Alternative processes for applying the separating layer include spray coating in a perforated drum, top spray fluid bed coater and other processes known in the art.

Another important aspect of separating layer is its thickness - this influences product performance in two ways. First: thick coat improves insulation - this results in improved stability. Second: separating layer acts as spacer between gastric layer and active layer - minimizing the physical interaciton of acidic gastric polymer and the active - this reflects in complete dissolution of the active. In preferred embodiments, the coat thickness of separating layer is 10 - 250 μm, more preferably 30 to 50 μm.

Enteric layer

In one embodiment, the formulation comprises an enteric layer which is applied to the separating layer. The enteric/gastric coat or layer can be applied using one of the spray coating techniques: perforated drum, bottom spray fluid bed coater (Wuerster column), top spray fluid bed coater or rotor processor. During research work it was concluded that polymethacrylates are not appropriate polymers for duloxetine formulation since they have a tendency to form complexes with duloxetine, this results in inadequate dissolution of duloxetine hydrochloride from pellets.

A known polymer used in gastric coating for duloxetine-containing pellets is HPMCAS. The inventors have demonstrated that also polymers such as polyvinyl acetate phthalate (PVAP) and hypromellose phthalate (hydroxypropylmethylcellulose phthalate, HPMCFT) are appropriate for gastric coating. Pellets produced with PVAP and HPMCFT are stable due to the effective separating layer and at the same time provide protection from acidic media. For pellets produced with PVAP this is demonstrated in dissolution data of Example 2 (see below). Therefore, the enteric layer according to the invention may comprise PVAP or HPMCAS or HPMCFT.

The pharmaceutical formulation according to the invention is for oral administration and is preferably in the form of a pellet, preferably an enteric pellet. Pellets may be filled into hard gelatin capsules. Typically a dose of duloxetine in a capsule may be from 10 to 100 mg, preferably 20, 30, 40 or 60 mg.

In another aspect, the invention relates to a method for preparing a pharmaceutical composition, the method comprising the following steps: forming a core containing duloxetine or a pharmaceutically acceptable salt thereof and applying a separating layer comprising a water soluble inorganic salt to the core.

Additionally, an enteric layer as described herein may be added. In the separating layer, the salt is preferably present in the form of salt crystals. The inorganic salt may be in the form of crystals in a solution or dispersion applied to the core. Alternatively, crystal formation can occur upon application to the core. Optionally, the separating layer may comprise a polymer as defined herein.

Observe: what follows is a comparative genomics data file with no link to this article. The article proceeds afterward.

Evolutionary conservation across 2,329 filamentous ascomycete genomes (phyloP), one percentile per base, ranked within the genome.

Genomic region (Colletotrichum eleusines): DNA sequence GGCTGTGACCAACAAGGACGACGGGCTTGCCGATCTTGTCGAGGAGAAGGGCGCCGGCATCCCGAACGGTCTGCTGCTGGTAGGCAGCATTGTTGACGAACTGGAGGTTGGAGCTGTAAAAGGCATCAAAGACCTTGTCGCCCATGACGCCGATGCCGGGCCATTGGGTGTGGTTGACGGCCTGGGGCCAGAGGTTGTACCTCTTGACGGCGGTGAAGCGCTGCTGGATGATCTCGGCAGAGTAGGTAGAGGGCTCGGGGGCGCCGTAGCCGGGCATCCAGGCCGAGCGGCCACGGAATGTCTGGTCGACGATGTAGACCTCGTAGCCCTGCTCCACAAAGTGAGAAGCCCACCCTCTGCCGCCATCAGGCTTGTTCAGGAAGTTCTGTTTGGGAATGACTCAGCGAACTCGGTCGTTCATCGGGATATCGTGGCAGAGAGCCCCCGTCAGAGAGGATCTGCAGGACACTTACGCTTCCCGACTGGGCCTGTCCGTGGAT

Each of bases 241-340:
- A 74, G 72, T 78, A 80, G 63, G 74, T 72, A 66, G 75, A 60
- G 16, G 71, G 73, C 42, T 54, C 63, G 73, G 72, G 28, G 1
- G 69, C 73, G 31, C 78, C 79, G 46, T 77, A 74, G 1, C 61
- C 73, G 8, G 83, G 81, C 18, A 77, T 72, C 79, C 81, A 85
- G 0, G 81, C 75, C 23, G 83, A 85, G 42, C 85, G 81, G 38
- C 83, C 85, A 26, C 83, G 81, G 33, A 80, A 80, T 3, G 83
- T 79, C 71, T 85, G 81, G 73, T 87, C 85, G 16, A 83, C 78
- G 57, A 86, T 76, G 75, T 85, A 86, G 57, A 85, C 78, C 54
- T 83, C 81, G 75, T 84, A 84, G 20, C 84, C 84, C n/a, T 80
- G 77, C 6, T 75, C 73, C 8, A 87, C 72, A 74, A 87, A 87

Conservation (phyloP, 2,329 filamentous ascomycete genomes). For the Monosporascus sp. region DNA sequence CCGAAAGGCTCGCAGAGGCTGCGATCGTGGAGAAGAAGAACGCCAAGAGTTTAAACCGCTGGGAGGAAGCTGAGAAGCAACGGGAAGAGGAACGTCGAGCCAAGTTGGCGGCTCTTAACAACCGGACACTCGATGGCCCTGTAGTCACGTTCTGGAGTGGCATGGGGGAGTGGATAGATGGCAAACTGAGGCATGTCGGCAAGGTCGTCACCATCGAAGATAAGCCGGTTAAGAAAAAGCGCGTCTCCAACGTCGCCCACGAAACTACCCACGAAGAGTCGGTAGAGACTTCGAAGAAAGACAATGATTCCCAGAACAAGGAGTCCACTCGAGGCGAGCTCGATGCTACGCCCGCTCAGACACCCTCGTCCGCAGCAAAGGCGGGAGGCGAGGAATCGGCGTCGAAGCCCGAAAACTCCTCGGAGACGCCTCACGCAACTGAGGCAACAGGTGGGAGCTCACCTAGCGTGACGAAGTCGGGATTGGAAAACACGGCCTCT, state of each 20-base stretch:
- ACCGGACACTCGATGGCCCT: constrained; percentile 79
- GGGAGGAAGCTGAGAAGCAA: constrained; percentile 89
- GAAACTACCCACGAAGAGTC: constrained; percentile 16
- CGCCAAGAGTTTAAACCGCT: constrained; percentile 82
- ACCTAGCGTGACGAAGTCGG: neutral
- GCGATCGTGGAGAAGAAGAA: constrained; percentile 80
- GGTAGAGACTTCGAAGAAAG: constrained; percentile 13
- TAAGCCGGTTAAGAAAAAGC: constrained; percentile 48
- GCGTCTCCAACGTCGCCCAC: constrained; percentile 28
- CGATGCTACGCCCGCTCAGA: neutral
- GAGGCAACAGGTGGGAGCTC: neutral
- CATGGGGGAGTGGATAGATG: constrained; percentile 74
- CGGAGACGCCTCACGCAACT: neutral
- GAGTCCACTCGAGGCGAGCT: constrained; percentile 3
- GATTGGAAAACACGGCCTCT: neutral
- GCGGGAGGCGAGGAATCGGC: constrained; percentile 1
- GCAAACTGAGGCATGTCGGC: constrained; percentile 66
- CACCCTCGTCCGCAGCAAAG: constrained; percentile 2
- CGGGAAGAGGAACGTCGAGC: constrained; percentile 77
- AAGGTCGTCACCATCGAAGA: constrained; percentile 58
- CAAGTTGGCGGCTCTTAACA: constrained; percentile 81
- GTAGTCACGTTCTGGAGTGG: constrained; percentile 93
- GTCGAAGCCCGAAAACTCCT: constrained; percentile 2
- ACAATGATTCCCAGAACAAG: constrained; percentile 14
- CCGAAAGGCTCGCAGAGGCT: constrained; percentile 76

The invention will be further understood with references to the non-limiting examples.

Examples

Example 1 mg

Sugar Spheres 30/35 60.189

API LAYER

Duloxetine Hydrochloride 67.358

Hypromellose 22.453

SEPARATING LAYER

Hypromellose 16.020

Sodium Chloride 16.020

Talc 8.010

ENTERIC LAYER

Poly(methacrylic acid, ethyl acrylate) 1 : 1 (30% water dispersion)

Eudragit L 30 D-55 148.200

Triethylcitrate 13.338

Talc 22.230

Hypromellose is dissolved in water, duloxetine is dispersed in water using Ultraturax and then mixed with the hypromellose solution. The resulting dispersion has 15% of dry matter. The dispersion is applied onto sugar spheres in Wurster column (Glatt, GCGP 1 ). During dispersion, coating product temperature is held constant at 4O0 C. The product is then dried.

To make the separating layer sodium chloride and hypromellose are dissolved in water, talc is added and dispersed using Ultraturax. The resulting dispersion has 10 % of dry matter. The dispersion is applied onto drug loaded spheres in Wurster column. During coating product temperature is held constant at 4O0 C. The product is then dried.

To make the enteric layer, triethylcitrate is dissolved in water, talc is added and dispersed. The resulting dispersion is added to Eudragit L 30 D 55 dispersion and the two are mixed. The final dispersion has 20% of dry matter. The dispersion is applied onto the core spheres prepared above and coated with a separating layer in a Wurster column. During coating product temperature is held constant at 3O0 C. The product is then dried. AII three coatings are applied sequentially. The batch size of finished product is 1 ,2 kg.